Many factors influenced these differences in growth, starting with the severity of destruction sustained in the war. The greater the destruction, the greater – and faster – the reconstruction. Germany started behind the others, but built brand new structures and facilities as a result. National political choices were another factor. The Labour government, elected in Great Britain in 1945, nationalized coal mines, electricity production, and public transportation, which hampered productivity and growth. In France, the drive for coordinated modernization proposed by the Monnet Plan in 1946 limited the Malthusian reflex that might have led to nationalization the very same year. In Germany, a similar nationalization program presented by the Social Democratic Party was voted down during the election of August 14, 1949, which was closely won by the coalition led by Konrad Adenauer. Meanwhile, there was also a major contribution to German growth provided by the 13 million capable, determined refugees who arrived from Eastern Europe and the Soviet bloc.
Overall, was the Marshall Plan a political rather than an economic commitment to prevent Western Europe from becoming communist? Was it above all an act of cold war?
The rapidly identified threat of the former Soviet ally’s hegemonic ambitions majorly influenced American strategy. Stalin wanted to dismantle what was left of German industry and use it to rebuild the USSR. As soon as the Truman administration opted to reindustrialize West Germany, conflict was inevitable. The stranglehold on Poland, the 1948 Czechoslovak coup d’état, and the multiple attacks by the Soviets made the division of Europe unavoidable. The Marshall Plan was enacted as this rift became irreversible. The Cold War had a considerable impact on the aid program.
Did the French express any gratitude towards the United States? I remember large, anti-American protests from this time. The widespread strikes by the CGT workers’ union in the fall of 1947 showed a clear risk of the rise of the French Communist Party, which was allied with Soviet politics… Would the United States vote again for a new Marshall Plan, for the reconstruction of Ukraine, for example?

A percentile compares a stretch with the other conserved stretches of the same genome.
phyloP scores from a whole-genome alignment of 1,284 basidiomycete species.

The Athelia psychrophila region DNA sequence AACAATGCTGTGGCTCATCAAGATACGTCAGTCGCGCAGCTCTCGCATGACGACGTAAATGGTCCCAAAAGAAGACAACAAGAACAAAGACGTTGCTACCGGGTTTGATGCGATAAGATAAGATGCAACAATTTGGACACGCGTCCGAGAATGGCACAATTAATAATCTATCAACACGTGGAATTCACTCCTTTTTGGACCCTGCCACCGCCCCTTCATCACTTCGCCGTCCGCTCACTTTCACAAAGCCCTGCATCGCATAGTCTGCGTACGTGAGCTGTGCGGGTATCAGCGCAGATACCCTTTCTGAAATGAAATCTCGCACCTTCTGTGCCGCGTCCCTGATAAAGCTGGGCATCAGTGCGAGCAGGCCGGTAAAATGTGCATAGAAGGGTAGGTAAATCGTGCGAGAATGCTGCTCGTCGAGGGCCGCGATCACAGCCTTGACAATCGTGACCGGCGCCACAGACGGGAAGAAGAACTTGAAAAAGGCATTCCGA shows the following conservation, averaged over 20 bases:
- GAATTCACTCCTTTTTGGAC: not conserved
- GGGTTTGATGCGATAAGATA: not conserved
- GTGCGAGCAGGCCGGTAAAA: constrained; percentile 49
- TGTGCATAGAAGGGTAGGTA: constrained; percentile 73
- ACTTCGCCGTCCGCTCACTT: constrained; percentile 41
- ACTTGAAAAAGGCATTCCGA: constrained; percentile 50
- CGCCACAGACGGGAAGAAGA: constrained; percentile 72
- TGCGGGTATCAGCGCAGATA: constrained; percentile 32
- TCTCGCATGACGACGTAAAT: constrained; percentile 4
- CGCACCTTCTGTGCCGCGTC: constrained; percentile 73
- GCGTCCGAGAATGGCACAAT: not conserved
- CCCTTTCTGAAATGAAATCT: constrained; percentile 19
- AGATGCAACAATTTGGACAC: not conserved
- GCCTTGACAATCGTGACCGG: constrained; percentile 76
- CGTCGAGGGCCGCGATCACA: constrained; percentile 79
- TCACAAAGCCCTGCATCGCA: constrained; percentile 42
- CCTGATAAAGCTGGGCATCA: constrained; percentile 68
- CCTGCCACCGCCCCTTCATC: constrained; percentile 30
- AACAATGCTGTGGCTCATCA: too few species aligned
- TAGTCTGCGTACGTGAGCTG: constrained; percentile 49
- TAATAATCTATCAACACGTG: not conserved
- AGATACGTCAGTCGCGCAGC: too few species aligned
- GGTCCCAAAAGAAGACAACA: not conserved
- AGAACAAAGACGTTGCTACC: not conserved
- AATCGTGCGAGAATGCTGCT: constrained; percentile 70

Russia’s arbitrary and brutal attacks are currently feeding a swell of patriotism in the United States. Two military aid programs for Ukraine received overwhelming support in Congress. The latest package of 40 billion dollars was passed on a 368 to 57 vote in the House of Representatives, and an 86 to 11 vote in the Senate. However, the extent of America’s contribution to rebuilding Ukraine when the war is over will depend on European engagement. In 1947, the United States was by far the world’s greatest economic and military power, and the only country capable of maintaining peace in a divided Europe. The geostrategic situation of Europe in 2022 is fundamentally different, although the U.S. is still the only military power capable of defending European independence. However, thanks in part to 75 years of American protection, the collective economic power of the European countries is now comparable to that of the United States. Europe has already taken action in Ukraine, and must continue to do so – the stability of the continent depends on it. It is also in America’s interest to continue providing aid, and it will if the effort is shared.
Why did the Marshall Plan work in Europe while all aid sent to Africa, which is far greater, has failed to get the continent off the ground?
Europe is the fruit of a thousand years of evolving administrative practices and respect for the state of law, which have been achieved through repeated and heroic conflicts, as well as a longstanding, highly educated population. Africa, on the other hand, does not have these advantages.